Has your pool pump or chlorinator stopped working or is it tripping the power circuit after the recent storms?
Pool pump and chlorinator repairs or replacement may be covered by home and contents insurance provided that in your contents policy “fusion / motor burnout” is seen to be the cause of failure.
Aquamech Pump & Chlorinator Repairs are licensed electrical contractors, therefore we are authorised to inspect and diagnose the failure of your pump or chlorinator. If fusion is deemed to be the cause we will prepare all the necessary information and write a report for you to forward to your insurer.
We can then repair or supply and install a new pump or chlorinator for you.
What is pump fusion / motor burnout?
Pump motor burnout, also known as electric motor burnout, is when the motor in household appliances such as your pool or tank pump dies. Such appliances have an electric motor in them, which converts electrical energy into mechanical energy. However, a power surge, voltage spike or excessive current such as lightning strike can cause the motor to burn out and stop working. In the case of your pool or tank pump, motor burnout can cause huge inconvenience and waste. Motor burnout is also referred to in home and contents insurance policies as fusion damage.
Voltage spikes may be created by a rapid build up or decay of a magnetic field, which may induce energy into the associated circuit. However, voltage spikes can also have more mundane causes such as a fault in a transformer or higher-voltage (primary circuit) power wires falling onto lower-voltage (secondary circuit) power wires as a result of accident or storm damage.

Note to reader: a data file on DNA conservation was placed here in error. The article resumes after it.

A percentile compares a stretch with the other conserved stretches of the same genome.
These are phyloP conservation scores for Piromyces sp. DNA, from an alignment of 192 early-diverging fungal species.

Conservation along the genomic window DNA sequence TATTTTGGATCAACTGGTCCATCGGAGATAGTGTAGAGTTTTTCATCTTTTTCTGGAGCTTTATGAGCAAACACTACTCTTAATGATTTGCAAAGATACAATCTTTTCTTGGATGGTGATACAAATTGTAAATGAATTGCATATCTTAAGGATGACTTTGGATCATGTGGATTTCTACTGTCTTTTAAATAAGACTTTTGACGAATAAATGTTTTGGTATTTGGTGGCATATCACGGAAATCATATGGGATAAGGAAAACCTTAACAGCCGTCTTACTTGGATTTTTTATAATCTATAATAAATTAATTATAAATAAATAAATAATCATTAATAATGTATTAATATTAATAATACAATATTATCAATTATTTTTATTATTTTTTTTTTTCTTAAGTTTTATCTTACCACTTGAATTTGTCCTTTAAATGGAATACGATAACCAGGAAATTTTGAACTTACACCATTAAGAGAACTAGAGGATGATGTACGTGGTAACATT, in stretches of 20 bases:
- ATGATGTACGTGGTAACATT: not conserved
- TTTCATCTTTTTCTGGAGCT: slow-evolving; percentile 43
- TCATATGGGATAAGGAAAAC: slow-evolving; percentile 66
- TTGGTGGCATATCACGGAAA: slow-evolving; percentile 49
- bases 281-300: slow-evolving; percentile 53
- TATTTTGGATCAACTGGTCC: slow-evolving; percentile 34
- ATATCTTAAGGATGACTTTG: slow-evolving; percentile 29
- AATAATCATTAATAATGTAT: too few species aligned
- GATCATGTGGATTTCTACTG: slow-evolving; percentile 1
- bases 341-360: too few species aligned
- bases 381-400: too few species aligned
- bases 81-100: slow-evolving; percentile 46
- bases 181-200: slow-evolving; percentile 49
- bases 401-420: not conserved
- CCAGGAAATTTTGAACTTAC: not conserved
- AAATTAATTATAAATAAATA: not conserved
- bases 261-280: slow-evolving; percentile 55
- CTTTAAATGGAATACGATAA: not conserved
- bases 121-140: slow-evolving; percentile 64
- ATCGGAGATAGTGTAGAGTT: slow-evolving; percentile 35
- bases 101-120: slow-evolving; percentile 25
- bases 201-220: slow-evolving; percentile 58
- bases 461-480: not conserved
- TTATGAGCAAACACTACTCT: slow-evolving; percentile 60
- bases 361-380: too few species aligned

Fast, short duration electrical transients (over voltages) in the electric potential of a circuit are typically caused by:
• Lightning strikes;
• Power outages.
What can you do to prevent fusion or motor burnout?
Install a surge protector on your household switchboard or pool circuit.
A surge protector (or surge suppressor or surge diverter) is a device designed to protect electrical products from voltage spikes. A surge protector attempts to limit the voltage supplied to an electrical product by either blocking or shorting to ground any unwanted voltages above a safe threshold.
Also known as the “let-through voltage”, this specifies what spike voltage will cause the protective components inside a surge protector to divert unwanted energy from the protected line.
Surge protectors don’t operate instantaneously, a slight delay exists. The longer the response time, the longer the connected equipment will be exposed to the surge. However, surges don’t happen instantly either. Surges usually take around a few microseconds to reach their peak voltage, and a surge protector with a nanosecond response time would kick in fast enough to suppress the most damaging portion of the spike.